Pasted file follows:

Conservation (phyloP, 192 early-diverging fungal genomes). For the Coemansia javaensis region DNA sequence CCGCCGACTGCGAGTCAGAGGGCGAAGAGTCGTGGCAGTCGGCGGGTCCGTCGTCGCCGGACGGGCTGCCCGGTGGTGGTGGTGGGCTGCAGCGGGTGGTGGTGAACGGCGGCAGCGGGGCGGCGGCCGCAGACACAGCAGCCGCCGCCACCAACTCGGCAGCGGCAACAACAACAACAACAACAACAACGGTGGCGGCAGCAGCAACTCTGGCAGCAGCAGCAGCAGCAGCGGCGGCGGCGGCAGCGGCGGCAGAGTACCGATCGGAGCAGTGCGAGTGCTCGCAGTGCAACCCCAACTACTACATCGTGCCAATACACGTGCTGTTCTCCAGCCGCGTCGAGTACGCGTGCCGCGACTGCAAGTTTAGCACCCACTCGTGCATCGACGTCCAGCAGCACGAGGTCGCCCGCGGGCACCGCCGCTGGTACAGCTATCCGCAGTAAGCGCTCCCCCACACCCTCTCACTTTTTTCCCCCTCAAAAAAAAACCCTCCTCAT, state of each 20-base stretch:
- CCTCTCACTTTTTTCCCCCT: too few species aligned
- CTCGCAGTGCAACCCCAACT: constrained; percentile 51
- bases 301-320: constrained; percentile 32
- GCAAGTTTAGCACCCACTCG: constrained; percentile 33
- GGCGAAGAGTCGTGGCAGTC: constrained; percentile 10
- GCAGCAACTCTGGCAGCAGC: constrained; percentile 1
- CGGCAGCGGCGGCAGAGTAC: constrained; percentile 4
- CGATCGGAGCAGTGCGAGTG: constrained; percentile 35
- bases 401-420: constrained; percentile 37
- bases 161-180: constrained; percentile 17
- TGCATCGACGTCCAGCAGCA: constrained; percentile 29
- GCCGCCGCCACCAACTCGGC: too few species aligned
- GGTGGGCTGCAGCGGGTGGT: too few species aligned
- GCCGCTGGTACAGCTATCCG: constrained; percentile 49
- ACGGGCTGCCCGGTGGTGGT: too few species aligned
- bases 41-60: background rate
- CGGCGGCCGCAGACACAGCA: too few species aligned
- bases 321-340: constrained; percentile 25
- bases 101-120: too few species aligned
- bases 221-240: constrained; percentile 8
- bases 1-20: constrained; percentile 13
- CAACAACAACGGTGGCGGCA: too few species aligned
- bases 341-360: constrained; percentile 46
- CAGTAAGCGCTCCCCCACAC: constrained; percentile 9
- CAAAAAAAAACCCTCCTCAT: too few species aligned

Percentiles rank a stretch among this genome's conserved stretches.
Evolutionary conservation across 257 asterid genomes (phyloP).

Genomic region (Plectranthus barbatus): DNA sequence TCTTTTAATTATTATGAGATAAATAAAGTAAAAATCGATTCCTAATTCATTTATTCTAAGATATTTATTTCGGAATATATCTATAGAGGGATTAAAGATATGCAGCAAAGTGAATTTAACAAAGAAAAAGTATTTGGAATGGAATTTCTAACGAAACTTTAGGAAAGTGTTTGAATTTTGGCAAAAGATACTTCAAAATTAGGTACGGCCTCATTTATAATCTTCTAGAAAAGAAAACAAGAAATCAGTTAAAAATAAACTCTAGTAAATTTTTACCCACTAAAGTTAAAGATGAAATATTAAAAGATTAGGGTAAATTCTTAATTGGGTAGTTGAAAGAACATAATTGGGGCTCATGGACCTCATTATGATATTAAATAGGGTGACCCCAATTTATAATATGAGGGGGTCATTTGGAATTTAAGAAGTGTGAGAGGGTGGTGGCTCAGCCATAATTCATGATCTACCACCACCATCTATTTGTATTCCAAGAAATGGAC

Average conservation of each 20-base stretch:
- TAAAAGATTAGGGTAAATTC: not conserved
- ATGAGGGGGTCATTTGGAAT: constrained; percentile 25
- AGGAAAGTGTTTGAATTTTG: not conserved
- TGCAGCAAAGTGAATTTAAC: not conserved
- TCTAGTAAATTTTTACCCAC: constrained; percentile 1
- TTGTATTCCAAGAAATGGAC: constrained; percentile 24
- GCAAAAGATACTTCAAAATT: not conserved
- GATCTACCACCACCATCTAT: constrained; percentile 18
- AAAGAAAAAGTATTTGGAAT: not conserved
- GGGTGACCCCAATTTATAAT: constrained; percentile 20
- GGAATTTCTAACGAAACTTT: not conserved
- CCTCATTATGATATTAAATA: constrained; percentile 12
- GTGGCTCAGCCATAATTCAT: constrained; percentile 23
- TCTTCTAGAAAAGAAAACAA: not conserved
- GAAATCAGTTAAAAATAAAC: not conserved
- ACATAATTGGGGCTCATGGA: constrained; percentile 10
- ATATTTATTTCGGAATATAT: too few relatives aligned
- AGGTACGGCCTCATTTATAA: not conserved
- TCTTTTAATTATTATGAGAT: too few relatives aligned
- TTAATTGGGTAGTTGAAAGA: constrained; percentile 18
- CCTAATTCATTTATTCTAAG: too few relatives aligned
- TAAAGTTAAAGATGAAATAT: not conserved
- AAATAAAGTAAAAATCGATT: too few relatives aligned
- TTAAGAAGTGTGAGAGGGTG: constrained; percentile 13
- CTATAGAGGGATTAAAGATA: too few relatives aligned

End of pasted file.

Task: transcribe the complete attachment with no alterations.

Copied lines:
Conservation (phyloP, 192 early-diverging fungal genomes). For the Coemansia javaensis region DNA sequence CCGCCGACTGCGAGTCAGAGGGCGAAGAGTCGTGGCAGTCGGCGGGTCCGTCGTCGCCGGACGGGCTGCCCGGTGGTGGTGGTGGGCTGCAGCGGGTGGTGGTGAACGGCGGCAGCGGGGCGGCGGCCGCAGACACAGCAGCCGCCGCCACCAACTCGGCAGCGGCAACAACAACAACAACAACAACAACGGTGGCGGCAGCAGCAACTCTGGCAGCAGCAGCAGCAGCAGCGGCGGCGGCGGCAGCGGCGGCAGAGTACCGATCGGAGCAGTGCGAGTGCTCGCAGTGCAACCCCAACTACTACATCGTGCCAATACACGTGCTGTTCTCCAGCCGCGTCGAGTACGCGTGCCGCGACTGCAAGTTTAGCACCCACTCGTGCATCGACGTCCAGCAGCACGAGGTCGCCCGCGGGCACCGCCGCTGGTACAGCTATCCGCAGTAAGCGCTCCCCCACACCCTCTCACTTTTTTCCCCCTCAAAAAAAAACCCTCCTCAT, state of each 20-base stretch:
- CCTCTCACTTTTTTCCCCCT: too few species aligned
- CTCGCAGTGCAACCCCAACT: constrained; percentile 51
- bases 301-320: constrained; percentile 32
- GCAAGTTTAGCACCCACTCG: constrained; percentile 33
- GGCGAAGAGTCGTGGCAGTC: constrained; percentile 10
- GCAGCAACTCTGGCAGCAGC: constrained; percentile 1
- CGGCAGCGGCGGCAGAGTAC: constrained; percentile 4
- CGATCGGAGCAGTGCGAGTG: constrained; percentile 35
- bases 401-420: constrained; percentile 37
- bases 161-180: constrained; percentile 17
- TGCATCGACGTCCAGCAGCA: constrained; percentile 29
- GCCGCCGCCACCAACTCGGC: too few species aligned
- GGTGGGCTGCAGCGGGTGGT: too few species aligned
- GCCGCTGGTACAGCTATCCG: constrained; percentile 49
- ACGGGCTGCCCGGTGGTGGT: too few species aligned
- bases 41-60: background rate
- CGGCGGCCGCAGACACAGCA: too few species aligned
- bases 321-340: constrained; percentile 25
- bases 101-120: too few species aligned
- bases 221-240: constrained; percentile 8
- bases 1-20: constrained; percentile 13
- CAACAACAACGGTGGCGGCA: too few species aligned
- bases 341-360: constrained; percentile 46
- CAGTAAGCGCTCCCCCACAC: constrained; percentile 9
- CAAAAAAAAACCCTCCTCAT: too few species aligned

Percentiles rank a stretch among this genome's conserved stretches.
Evolutionary conservation across 257 asterid genomes (phyloP).

Genomic region (Plectranthus barbatus): DNA sequence TCTTTTAATTATTATGAGATAAATAAAGTAAAAATCGATTCCTAATTCATTTATTCTAAGATATTTATTTCGGAATATATCTATAGAGGGATTAAAGATATGCAGCAAAGTGAATTTAACAAAGAAAAAGTATTTGGAATGGAATTTCTAACGAAACTTTAGGAAAGTGTTTGAATTTTGGCAAAAGATACTTCAAAATTAGGTACGGCCTCATTTATAATCTTCTAGAAAAGAAAACAAGAAATCAGTTAAAAATAAACTCTAGTAAATTTTTACCCACTAAAGTTAAAGATGAAATATTAAAAGATTAGGGTAAATTCTTAATTGGGTAGTTGAAAGAACATAATTGGGGCTCATGGACCTCATTATGATATTAAATAGGGTGACCCCAATTTATAATATGAGGGGGTCATTTGGAATTTAAGAAGTGTGAGAGGGTGGTGGCTCAGCCATAATTCATGATCTACCACCACCATCTATTTGTATTCCAAGAAATGGAC

Average conservation of each 20-base stretch:
- TAAAAGATTAGGGTAAATTC: not conserved
- ATGAGGGGGTCATTTGGAAT: constrained; percentile 25
- AGGAAAGTGTTTGAATTTTG: not conserved
- TGCAGCAAAGTGAATTTAAC: not conserved
- TCTAGTAAATTTTTACCCAC: constrained; percentile 1
- TTGTATTCCAAGAAATGGAC: constrained; percentile 24
- GCAAAAGATACTTCAAAATT: not conserved
- GATCTACCACCACCATCTAT: constrained; percentile 18
- AAAGAAAAAGTATTTGGAAT: not conserved
- GGGTGACCCCAATTTATAAT: constrained; percentile 20
- GGAATTTCTAACGAAACTTT: not conserved
- CCTCATTATGATATTAAATA: constrained; percentile 12
- GTGGCTCAGCCATAATTCAT: constrained; percentile 23
- TCTTCTAGAAAAGAAAACAA: not conserved
- GAAATCAGTTAAAAATAAAC: not conserved
- ACATAATTGGGGCTCATGGA: constrained; percentile 10
- ATATTTATTTCGGAATATAT: too few relatives aligned
- AGGTACGGCCTCATTTATAA: not conserved
- TCTTTTAATTATTATGAGAT: too few relatives aligned
- TTAATTGGGTAGTTGAAAGA: constrained; percentile 18
- CCTAATTCATTTATTCTAAG: too few relatives aligned
- TAAAGTTAAAGATGAAATAT: not conserved
- AAATAAAGTAAAAATCGATT: too few relatives aligned
- TTAAGAAGTGTGAGAGGGTG: constrained; percentile 13
- CTATAGAGGGATTAAAGATA: too few relatives aligned